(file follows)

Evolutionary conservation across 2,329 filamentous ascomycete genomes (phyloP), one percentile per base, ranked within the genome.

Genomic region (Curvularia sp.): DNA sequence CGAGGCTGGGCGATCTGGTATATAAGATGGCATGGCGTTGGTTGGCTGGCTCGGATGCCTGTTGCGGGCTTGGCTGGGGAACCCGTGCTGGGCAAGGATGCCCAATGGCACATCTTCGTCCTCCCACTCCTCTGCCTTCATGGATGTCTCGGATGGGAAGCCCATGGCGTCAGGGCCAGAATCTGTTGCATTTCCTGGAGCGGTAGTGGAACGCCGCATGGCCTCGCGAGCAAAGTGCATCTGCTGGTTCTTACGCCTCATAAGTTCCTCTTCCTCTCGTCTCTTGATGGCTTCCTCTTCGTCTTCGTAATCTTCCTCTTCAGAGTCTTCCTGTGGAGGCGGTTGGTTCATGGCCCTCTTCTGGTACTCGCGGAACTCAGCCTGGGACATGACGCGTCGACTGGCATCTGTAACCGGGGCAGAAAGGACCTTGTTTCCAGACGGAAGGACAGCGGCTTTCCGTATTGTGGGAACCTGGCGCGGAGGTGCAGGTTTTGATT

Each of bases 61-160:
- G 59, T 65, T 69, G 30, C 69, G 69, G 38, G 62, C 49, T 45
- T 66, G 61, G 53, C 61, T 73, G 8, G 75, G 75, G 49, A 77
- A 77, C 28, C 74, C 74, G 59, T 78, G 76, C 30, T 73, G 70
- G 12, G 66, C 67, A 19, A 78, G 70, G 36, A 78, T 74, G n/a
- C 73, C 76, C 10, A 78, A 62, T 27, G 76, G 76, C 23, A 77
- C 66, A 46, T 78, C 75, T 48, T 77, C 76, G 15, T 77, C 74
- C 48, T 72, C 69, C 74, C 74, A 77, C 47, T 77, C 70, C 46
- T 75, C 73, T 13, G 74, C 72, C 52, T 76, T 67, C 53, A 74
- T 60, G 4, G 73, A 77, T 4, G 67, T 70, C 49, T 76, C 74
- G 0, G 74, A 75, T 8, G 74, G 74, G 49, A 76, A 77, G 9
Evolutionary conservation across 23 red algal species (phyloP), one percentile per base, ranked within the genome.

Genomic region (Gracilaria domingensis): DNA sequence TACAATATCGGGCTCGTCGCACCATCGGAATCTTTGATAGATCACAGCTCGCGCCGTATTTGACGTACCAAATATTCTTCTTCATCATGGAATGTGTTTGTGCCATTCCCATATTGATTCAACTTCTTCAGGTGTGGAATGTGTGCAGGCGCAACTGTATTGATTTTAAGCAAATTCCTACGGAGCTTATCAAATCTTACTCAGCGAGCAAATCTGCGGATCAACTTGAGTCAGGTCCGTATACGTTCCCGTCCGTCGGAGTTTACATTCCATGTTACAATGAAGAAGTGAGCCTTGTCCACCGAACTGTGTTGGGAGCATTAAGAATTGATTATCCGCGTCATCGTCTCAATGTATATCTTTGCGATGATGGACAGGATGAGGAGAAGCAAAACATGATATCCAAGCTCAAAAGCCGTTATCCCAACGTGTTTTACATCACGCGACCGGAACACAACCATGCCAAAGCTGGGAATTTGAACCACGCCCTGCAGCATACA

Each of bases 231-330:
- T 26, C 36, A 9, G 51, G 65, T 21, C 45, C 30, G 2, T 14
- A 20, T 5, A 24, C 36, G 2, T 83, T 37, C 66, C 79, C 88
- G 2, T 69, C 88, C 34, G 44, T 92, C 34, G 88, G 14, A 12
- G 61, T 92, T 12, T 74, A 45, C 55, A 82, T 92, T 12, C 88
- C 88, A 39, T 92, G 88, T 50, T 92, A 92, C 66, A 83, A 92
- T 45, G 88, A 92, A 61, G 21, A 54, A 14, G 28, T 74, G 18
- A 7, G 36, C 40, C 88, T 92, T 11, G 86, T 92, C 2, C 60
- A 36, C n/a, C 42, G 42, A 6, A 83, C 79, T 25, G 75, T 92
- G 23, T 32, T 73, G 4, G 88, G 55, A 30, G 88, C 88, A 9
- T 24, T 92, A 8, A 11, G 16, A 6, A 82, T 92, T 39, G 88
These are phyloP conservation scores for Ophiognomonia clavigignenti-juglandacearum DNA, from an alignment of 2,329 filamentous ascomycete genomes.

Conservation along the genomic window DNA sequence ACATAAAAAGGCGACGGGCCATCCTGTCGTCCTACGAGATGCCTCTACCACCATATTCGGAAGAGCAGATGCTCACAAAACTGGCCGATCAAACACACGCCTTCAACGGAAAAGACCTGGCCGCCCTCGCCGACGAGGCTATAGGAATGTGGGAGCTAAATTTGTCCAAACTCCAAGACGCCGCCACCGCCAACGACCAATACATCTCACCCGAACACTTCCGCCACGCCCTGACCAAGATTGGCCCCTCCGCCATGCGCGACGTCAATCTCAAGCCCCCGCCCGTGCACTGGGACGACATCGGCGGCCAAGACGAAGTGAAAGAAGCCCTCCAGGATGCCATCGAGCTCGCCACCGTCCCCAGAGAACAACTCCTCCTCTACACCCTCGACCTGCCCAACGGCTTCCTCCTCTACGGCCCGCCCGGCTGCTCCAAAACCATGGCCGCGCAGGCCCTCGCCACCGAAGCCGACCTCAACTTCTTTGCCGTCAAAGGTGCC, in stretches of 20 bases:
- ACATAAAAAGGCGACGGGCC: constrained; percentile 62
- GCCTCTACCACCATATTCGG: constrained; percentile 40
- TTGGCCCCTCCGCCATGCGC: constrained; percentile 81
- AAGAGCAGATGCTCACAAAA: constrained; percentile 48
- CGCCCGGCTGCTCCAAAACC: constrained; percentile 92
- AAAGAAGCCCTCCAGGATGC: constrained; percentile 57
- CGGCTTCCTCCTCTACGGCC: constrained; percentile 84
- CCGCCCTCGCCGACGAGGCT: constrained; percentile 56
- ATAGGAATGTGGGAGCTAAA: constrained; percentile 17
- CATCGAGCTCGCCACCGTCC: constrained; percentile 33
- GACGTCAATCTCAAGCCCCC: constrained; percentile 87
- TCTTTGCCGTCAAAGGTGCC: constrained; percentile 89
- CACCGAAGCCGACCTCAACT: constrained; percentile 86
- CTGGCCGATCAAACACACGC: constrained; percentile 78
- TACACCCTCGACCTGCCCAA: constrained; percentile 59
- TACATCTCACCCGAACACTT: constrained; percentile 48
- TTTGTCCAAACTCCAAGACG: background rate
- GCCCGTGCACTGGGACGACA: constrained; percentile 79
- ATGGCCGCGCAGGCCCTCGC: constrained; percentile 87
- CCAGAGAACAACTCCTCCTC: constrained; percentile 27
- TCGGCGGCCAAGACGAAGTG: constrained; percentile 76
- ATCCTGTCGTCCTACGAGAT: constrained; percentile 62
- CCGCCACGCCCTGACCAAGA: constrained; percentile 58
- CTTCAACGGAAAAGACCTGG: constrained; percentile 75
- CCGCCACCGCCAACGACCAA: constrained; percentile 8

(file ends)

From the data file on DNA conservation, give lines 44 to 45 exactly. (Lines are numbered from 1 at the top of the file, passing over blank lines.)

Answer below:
- TACATCTCACCCGAACACTT: constrained; percentile 48
- TTTGTCCAAACTCCAAGACG: background rate